The Firms

June 2, 2009 2:10 PM

One Alternative to Being Laid Off: A $100,000 Pay Cut for an In-House Job

Posted by Zach Lowe

Update (3:15 p.m.): Information in the last paragraph of this post was added after the original version was published.

Late last month, we wrote about Am Law firms sending their underworked associates on secondments to corporate clients--and how those corporate clients, knowing they have leverage, are asking the firms to provide those lawyers at a fraction of the cost.

So we perked up this morning when we saw this story in the Chicago Tribune about Mayer Brown sending eight associates to work full-time for various corporate clients in Chicago--provided they're willing to accept annual salaries of $60,000 (down from $160,000). 

When we called Paul Crimmins, the Mayer Brown partner who coordinated the program, to get more information, he explained that the eight associates in Chicago (plus another in Houston) were among the 45 lawyers the firm laid off in April.

The firm approached a dozen of those laid off associates and offered them in-house corporate positions at companies like Kraft Foods Inc., UAL Corp, Baxter International Inc., Fortune Brands, and W.W. Grainger Inc.

The catch? There were two actually: the reduced salary and the understanding that the position would only be guaranteed for one year.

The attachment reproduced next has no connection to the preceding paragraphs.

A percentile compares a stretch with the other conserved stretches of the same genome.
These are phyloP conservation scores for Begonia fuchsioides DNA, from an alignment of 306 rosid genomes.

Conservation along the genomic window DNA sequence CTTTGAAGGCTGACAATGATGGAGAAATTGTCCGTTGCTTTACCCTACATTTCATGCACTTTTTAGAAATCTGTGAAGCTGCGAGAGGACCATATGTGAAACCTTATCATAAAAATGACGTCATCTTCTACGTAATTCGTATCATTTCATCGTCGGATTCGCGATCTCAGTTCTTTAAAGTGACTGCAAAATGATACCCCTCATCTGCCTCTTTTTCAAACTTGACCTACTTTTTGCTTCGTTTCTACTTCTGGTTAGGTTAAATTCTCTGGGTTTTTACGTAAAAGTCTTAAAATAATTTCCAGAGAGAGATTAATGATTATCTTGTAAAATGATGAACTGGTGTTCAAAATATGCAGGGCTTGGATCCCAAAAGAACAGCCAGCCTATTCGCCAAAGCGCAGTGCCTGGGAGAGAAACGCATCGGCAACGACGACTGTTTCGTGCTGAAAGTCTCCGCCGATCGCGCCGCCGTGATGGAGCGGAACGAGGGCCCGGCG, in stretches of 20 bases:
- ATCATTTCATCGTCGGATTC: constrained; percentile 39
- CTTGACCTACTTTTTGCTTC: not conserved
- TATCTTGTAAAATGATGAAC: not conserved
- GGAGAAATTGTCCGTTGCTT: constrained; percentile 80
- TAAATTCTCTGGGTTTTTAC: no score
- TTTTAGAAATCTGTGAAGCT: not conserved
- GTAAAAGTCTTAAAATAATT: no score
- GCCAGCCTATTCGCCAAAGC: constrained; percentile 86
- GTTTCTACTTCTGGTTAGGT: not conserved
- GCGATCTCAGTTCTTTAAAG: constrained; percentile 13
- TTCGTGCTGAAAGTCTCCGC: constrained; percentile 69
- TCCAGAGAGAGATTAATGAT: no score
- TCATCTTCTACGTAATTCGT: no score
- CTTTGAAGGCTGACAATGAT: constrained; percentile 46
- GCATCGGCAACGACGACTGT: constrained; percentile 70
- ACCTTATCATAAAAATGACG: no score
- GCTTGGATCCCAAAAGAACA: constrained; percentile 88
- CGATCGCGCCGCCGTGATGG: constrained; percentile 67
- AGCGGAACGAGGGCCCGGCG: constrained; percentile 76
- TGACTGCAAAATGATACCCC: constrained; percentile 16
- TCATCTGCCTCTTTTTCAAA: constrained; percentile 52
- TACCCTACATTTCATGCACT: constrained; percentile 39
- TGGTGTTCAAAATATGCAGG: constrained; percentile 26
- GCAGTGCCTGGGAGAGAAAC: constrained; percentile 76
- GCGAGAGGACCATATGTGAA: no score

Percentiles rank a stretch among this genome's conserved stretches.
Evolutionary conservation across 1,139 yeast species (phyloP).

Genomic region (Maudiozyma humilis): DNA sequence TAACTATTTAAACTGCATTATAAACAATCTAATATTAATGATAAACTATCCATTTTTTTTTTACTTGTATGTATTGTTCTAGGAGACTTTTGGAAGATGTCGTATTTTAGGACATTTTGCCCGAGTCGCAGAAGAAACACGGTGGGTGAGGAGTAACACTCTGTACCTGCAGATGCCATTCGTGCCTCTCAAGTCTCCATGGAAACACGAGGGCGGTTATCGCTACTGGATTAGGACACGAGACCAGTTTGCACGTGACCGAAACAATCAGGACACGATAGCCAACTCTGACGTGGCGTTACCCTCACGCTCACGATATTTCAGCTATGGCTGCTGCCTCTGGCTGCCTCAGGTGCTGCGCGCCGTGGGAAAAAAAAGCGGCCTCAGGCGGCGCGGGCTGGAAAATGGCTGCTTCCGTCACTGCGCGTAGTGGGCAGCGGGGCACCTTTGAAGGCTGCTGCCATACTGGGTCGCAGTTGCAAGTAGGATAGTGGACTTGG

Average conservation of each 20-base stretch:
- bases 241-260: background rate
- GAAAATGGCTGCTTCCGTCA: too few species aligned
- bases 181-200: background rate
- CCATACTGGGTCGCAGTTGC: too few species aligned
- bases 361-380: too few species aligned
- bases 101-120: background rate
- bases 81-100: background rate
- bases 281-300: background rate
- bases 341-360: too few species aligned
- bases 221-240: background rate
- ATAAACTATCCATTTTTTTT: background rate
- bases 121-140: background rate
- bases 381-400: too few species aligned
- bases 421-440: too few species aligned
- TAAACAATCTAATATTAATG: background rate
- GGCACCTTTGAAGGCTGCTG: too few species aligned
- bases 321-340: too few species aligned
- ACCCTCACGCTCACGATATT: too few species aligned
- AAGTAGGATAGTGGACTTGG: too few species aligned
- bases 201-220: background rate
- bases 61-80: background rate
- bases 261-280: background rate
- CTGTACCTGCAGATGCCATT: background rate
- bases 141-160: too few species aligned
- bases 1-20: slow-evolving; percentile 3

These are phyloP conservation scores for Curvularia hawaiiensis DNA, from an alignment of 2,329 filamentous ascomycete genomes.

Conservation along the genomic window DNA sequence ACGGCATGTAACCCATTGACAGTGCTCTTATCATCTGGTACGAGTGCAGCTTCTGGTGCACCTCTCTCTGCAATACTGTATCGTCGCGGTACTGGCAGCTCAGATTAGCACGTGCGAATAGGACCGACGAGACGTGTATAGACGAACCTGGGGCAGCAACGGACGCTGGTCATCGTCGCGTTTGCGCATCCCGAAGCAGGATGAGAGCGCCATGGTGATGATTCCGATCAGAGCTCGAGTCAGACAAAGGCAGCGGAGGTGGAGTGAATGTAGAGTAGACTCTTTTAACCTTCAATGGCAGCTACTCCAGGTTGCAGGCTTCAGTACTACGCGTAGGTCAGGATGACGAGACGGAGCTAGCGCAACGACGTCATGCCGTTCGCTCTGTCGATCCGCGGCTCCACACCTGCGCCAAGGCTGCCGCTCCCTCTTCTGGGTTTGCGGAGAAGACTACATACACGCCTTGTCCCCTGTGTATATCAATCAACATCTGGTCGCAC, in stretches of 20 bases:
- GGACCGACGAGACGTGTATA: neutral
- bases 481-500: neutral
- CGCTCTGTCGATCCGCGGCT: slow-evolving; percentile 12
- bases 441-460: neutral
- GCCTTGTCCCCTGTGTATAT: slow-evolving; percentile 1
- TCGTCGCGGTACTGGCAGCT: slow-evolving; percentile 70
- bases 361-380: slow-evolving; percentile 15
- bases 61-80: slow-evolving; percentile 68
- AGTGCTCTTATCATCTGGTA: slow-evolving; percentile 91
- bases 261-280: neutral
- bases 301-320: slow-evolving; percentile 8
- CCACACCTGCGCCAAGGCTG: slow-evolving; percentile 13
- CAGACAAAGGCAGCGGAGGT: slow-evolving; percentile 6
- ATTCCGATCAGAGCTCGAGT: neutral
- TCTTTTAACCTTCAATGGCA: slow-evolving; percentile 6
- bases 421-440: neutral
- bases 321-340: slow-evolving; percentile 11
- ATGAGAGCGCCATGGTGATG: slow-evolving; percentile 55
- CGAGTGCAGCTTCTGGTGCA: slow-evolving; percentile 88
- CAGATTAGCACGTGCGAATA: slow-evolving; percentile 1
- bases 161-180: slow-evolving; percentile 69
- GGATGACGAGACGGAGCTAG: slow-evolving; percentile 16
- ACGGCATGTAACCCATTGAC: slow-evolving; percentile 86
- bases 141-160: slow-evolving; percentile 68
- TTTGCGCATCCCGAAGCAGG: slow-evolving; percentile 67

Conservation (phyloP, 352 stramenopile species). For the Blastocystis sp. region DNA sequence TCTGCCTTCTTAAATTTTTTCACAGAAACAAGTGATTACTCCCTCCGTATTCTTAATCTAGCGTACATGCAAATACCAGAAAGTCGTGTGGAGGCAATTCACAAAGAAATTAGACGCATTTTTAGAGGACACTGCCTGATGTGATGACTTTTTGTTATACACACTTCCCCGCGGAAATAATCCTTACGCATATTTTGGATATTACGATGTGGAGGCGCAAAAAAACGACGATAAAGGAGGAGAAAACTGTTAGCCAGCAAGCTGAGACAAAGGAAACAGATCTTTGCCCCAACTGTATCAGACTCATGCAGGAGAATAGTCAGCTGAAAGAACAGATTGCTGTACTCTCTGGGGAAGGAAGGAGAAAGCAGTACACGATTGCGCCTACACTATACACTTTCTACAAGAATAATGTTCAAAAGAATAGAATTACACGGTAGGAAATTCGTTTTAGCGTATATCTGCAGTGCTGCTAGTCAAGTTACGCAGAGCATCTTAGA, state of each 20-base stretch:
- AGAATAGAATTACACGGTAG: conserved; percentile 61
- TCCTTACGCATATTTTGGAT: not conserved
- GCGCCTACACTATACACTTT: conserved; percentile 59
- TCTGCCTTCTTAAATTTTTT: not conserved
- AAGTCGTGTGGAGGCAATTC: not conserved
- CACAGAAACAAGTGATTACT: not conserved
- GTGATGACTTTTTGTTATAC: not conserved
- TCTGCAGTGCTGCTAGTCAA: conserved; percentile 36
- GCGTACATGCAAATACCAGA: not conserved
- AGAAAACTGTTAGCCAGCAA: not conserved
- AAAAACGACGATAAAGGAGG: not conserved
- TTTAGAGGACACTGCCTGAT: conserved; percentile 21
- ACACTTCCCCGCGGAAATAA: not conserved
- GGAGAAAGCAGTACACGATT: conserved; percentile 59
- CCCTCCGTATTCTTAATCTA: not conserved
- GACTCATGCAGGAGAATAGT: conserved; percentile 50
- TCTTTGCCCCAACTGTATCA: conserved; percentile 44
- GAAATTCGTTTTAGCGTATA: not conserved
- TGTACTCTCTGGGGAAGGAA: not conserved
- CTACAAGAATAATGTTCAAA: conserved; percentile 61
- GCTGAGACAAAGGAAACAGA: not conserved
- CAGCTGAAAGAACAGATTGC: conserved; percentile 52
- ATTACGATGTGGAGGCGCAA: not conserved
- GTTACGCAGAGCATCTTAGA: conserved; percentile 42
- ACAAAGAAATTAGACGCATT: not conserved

All but two or three accepted it. The others were either moving out of Chicago or didn't want the in-house job, Crimmins says. 

Most of the nine new in-house lawyers were second- or third-year associates at Mayer.

As for what comes next, Crimmins hopes the in-house clients decide to hire the ex-Mayer Brown associates full-time once their year is up. They have no guaranteed jobs at the firm, he says.

"My expectation is that they will be sitting in the catbird seat," Crimmins says. "They'll have both in-house and private practice experience, and they'll be able to say to these companies, 'Now it's time to get married and take this to the next level.'"

Mayer Brown also placed five other laid-off associates in public law jobs, Crimmins says. Those spots last up to 12 months, and the firm will pay associates a $5,000 stipend (plus benefits) for each month they keep the job during that 12-month period, says Marcia Maack, Mayer Brown's assistant director of pro bono programs. 

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